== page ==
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Jason Bateman, Tony Hale, Aisha Tyler and More Remember Jessica Walter: ‘A Queen in Every Way’

Jessica Walter dead
Photo by Katy Winn/Invision/AP

After news broke on Thursday that the legendary Jessica Walter had died, celebrities took to social media to share condolences and fond memories of the award-winning actress.

Walter, who was 80, was best known for her portrayal of Lucille Bluth in “Arrested Development.” Her career spanned more than six decades and included other iconic roles, such as Malory Archer in “Archer” and the title character in the 1970s crime drama “Amy Prentiss.”

In addition to film and TV, Walter also found success in theater, starring in Broadway productions like “Advise & Consent,” Neil Simon’s “Rumors,” “A Severed Head,” “Nightlife” and “Photo Finish,” which earned her the Clarence Derwent Award for Most Promising Newcomer.

Jason Bateman, who starred as Michael Bluth on “Arrested Development,” paid tribute to his on-screen mom.

“R.I.P. Jessica Walter. What an incredible career, filled with amazing performances,” he tweeted. “I will forever remember my time with her, watching her bring Lucille Bluth to life. She was one of a kind. All my love and thoughts to her family.”

“She was a force, and her talent and timing were unmatched,” Tony Hale said. “Rest In Peace Mama Bluth.”

Hale played Walter’s son, Buster Bluth, on “Arrested Development.”

David Cross, who also starred in “Arrested Development” alongside Walter, tweeted, “I consider myself privileged and very lucky to have been able to work with her.”

Will Arnett honored Walter on Twitter, saying he is “fortunate to have had a front row seat to her brilliance for 25 years” and offering thoughts for Walter’s daughter, Brooke, and grandson, Micah. Arnett played one of Walter’s sons, Gob Bluth, on “Arrested Development.”

Alia Shawkat, who played Walter’s granddaughter Maeby Fünke in “Arrested Development,” posted a tribute on Instagram, writing, “love you Gangie.”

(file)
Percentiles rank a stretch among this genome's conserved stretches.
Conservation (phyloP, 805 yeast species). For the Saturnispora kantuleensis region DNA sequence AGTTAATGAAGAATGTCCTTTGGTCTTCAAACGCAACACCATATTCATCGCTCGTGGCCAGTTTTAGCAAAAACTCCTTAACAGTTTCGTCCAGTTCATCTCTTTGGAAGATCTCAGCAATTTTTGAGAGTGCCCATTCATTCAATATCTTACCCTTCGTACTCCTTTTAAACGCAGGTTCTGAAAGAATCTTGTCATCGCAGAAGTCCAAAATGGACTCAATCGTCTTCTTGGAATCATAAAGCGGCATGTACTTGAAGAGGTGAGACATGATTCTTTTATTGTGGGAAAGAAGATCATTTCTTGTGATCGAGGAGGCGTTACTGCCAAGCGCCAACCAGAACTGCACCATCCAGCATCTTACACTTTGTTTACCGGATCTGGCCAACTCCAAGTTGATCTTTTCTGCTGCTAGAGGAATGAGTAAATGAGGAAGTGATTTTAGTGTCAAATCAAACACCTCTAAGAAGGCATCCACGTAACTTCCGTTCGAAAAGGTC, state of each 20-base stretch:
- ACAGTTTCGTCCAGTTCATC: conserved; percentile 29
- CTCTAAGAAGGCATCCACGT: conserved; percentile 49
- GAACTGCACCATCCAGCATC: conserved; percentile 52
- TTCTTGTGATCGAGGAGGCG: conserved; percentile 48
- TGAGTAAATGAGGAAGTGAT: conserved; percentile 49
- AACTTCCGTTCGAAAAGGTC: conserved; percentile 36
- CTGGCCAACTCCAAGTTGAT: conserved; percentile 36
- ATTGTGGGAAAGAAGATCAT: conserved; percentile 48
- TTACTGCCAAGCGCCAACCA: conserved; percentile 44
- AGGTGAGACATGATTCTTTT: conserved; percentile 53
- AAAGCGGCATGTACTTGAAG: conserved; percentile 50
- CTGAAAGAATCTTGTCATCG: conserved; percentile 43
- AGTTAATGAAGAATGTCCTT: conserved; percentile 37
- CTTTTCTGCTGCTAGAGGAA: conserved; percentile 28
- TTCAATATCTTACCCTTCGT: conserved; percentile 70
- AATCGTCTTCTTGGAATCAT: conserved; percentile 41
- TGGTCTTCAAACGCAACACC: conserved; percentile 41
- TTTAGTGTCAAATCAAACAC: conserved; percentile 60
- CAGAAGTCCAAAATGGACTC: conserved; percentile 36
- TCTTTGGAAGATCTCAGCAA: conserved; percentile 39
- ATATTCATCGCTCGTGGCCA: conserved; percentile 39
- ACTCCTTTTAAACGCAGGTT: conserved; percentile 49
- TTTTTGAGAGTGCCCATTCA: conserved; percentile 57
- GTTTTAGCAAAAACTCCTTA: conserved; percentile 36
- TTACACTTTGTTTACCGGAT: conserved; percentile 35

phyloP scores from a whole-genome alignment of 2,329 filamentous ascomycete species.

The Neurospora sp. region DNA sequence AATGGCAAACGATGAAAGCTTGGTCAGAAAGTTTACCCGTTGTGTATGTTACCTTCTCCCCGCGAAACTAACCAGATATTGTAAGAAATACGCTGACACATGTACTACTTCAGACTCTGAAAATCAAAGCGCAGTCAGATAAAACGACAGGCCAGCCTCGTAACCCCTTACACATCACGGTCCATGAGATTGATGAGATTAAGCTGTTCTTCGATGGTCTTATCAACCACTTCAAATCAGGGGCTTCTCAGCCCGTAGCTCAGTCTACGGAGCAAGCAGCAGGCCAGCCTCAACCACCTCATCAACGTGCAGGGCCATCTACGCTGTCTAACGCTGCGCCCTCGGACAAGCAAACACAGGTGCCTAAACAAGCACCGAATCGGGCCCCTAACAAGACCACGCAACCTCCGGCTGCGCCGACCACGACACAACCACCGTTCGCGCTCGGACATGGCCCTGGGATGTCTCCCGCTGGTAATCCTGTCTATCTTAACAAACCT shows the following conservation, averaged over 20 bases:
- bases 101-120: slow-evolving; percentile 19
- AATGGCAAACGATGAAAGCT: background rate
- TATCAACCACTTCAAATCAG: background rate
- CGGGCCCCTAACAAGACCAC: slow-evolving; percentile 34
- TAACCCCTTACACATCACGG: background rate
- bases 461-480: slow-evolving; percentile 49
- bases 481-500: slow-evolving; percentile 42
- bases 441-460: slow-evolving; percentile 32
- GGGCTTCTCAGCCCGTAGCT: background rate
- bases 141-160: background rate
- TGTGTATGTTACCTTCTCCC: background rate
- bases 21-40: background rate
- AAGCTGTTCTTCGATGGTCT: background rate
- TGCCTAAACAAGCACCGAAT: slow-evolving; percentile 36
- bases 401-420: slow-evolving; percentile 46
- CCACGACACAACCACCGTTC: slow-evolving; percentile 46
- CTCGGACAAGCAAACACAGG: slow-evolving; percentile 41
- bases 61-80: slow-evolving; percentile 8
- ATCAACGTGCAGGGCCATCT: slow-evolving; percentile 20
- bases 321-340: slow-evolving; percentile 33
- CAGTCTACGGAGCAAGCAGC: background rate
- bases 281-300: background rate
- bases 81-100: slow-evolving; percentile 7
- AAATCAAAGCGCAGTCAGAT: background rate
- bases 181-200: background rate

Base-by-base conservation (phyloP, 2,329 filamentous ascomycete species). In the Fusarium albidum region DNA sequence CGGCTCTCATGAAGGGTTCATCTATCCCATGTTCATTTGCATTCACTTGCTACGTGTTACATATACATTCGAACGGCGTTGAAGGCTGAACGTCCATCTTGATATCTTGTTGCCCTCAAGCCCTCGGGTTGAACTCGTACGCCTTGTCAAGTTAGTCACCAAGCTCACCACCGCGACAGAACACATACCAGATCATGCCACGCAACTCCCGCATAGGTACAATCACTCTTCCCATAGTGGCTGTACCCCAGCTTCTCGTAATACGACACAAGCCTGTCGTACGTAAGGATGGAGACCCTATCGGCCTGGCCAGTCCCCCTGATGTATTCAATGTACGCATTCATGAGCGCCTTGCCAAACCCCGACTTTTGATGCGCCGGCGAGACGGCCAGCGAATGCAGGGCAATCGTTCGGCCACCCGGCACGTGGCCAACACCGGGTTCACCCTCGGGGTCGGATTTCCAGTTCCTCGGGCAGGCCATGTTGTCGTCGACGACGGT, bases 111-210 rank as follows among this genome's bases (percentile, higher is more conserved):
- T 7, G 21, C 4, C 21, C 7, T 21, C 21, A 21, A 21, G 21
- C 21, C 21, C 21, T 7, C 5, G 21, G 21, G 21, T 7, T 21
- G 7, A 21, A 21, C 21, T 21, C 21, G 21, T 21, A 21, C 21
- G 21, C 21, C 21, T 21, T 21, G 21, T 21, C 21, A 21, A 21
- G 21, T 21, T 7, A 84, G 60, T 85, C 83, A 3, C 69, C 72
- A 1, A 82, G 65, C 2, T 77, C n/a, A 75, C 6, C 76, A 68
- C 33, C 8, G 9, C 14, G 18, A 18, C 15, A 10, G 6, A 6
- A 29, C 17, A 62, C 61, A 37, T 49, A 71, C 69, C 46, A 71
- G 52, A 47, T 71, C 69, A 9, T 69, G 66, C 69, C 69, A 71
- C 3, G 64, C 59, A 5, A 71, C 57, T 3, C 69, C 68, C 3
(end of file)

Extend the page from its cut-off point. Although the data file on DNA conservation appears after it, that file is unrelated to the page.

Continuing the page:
“Jessica Walter never missed,” wrote John Levenstein, who produced and wrote for “Arrested Development.” “If she didn’t get a laugh there was a problem with the script.”

“Archer” star Aisha Tyler called Walter “a queen in every way: kind, classy, incredibly talented, generous with love & support.”

Viola Davis honored Walter on Twitter, writing, “I grew up watching you AND admiring you.”

Dylan Gelula, who worked with Walter on “Jennifer Falls,” also took to Twitter to share a memory of the late actress. Attaching a photo from the show, Gelula called Walter “one of the sharpest funniest hardest working actors” she will ever know.

Adam Reed, creator and executive producer of “Archer,” said in a statement, “The ‘Archer’ family is heartbroken to lose Jessica Walter, our beloved colleague and friend. Jessica was a consummate professional, an actor’s actor, and the exact opposite of Malory Archer — warm, caring, and kind, with an absolutely cracking sense of humor — and it was both a privilege and a true honor to work with her over these many years. She will be greatly missed, but never forgotten.”

FX, the network behind “Archer,” released a statement that reads, “We are utterly heartbroken to learn of the passing of Jessica Walter. She was a comedic genius and a brilliant actor who personified wit, grace and elegance. Jessica’s ‘Malory Archer’ served as the bedrock character for the series and we were always honored to have her as member of our FX family. Words cannot describe the monumental loss we and theArcher’ producers and cast feel. We extend our love, appreciation and condolences to Jessica’s family.”

Gabrielle Carteris, president of SAG-AFTRA, wrote in a statement, “Our hearts are saddened by the passing of Jessica Walter. She was a gifted actor and unionist. Not only did Jessica win an Emmy but was nominated for multiple SAG Awards and served her fellow members as a Screen Actors Guild National Vice President for nearly a decade. On behalf of all members, I express our gratitude for her service and offer my condolences to her family and friends.”

Walter joined SAG-AFTRA in 1960 and served as a national VP for the union from 1975 to 1983.

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